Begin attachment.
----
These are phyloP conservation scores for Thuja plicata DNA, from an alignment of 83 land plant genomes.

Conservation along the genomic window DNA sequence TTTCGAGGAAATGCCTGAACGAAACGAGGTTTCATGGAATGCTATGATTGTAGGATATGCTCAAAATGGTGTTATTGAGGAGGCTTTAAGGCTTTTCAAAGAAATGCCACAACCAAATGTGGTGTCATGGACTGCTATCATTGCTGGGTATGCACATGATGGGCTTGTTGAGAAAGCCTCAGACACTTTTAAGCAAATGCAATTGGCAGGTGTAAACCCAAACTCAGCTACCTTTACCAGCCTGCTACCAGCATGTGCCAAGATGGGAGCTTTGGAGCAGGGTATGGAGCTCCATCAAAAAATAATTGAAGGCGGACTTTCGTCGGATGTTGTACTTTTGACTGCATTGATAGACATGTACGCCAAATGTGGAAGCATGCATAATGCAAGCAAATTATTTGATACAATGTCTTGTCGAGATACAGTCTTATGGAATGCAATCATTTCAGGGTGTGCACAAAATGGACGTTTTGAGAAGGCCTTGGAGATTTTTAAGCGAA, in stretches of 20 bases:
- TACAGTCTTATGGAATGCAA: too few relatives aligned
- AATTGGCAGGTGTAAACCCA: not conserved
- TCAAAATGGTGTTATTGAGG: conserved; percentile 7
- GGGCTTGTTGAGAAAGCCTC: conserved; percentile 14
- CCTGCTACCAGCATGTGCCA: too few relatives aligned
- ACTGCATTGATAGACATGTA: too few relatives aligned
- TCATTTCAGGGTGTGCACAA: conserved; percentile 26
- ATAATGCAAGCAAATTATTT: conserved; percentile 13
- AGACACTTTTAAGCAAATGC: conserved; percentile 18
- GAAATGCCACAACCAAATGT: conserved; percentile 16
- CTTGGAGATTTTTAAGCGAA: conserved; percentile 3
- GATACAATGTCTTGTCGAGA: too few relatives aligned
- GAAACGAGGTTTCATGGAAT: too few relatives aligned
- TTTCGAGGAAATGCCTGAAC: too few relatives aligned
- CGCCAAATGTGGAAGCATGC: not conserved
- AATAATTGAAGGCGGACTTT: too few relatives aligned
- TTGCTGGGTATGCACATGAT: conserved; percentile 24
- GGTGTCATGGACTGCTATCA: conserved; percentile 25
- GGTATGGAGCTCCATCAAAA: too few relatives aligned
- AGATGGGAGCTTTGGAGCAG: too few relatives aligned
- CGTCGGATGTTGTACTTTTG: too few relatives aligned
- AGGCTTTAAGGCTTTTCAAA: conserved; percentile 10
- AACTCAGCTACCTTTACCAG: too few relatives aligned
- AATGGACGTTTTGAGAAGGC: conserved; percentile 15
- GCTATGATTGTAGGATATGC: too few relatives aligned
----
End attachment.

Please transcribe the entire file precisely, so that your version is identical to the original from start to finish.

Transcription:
These are phyloP conservation scores for Thuja plicata DNA, from an alignment of 83 land plant genomes.

Conservation along the genomic window DNA sequence TTTCGAGGAAATGCCTGAACGAAACGAGGTTTCATGGAATGCTATGATTGTAGGATATGCTCAAAATGGTGTTATTGAGGAGGCTTTAAGGCTTTTCAAAGAAATGCCACAACCAAATGTGGTGTCATGGACTGCTATCATTGCTGGGTATGCACATGATGGGCTTGTTGAGAAAGCCTCAGACACTTTTAAGCAAATGCAATTGGCAGGTGTAAACCCAAACTCAGCTACCTTTACCAGCCTGCTACCAGCATGTGCCAAGATGGGAGCTTTGGAGCAGGGTATGGAGCTCCATCAAAAAATAATTGAAGGCGGACTTTCGTCGGATGTTGTACTTTTGACTGCATTGATAGACATGTACGCCAAATGTGGAAGCATGCATAATGCAAGCAAATTATTTGATACAATGTCTTGTCGAGATACAGTCTTATGGAATGCAATCATTTCAGGGTGTGCACAAAATGGACGTTTTGAGAAGGCCTTGGAGATTTTTAAGCGAA, in stretches of 20 bases:
- TACAGTCTTATGGAATGCAA: too few relatives aligned
- AATTGGCAGGTGTAAACCCA: not conserved
- TCAAAATGGTGTTATTGAGG: conserved; percentile 7
- GGGCTTGTTGAGAAAGCCTC: conserved; percentile 14
- CCTGCTACCAGCATGTGCCA: too few relatives aligned
- ACTGCATTGATAGACATGTA: too few relatives aligned
- TCATTTCAGGGTGTGCACAA: conserved; percentile 26
- ATAATGCAAGCAAATTATTT: conserved; percentile 13
- AGACACTTTTAAGCAAATGC: conserved; percentile 18
- GAAATGCCACAACCAAATGT: conserved; percentile 16
- CTTGGAGATTTTTAAGCGAA: conserved; percentile 3
- GATACAATGTCTTGTCGAGA: too few relatives aligned
- GAAACGAGGTTTCATGGAAT: too few relatives aligned
- TTTCGAGGAAATGCCTGAAC: too few relatives aligned
- CGCCAAATGTGGAAGCATGC: not conserved
- AATAATTGAAGGCGGACTTT: too few relatives aligned
- TTGCTGGGTATGCACATGAT: conserved; percentile 24
- GGTGTCATGGACTGCTATCA: conserved; percentile 25
- GGTATGGAGCTCCATCAAAA: too few relatives aligned
- AGATGGGAGCTTTGGAGCAG: too few relatives aligned
- CGTCGGATGTTGTACTTTTG: too few relatives aligned
- AGGCTTTAAGGCTTTTCAAA: conserved; percentile 10
- AACTCAGCTACCTTTACCAG: too few relatives aligned
- AATGGACGTTTTGAGAAGGC: conserved; percentile 15
- GCTATGATTGTAGGATATGC: too few relatives aligned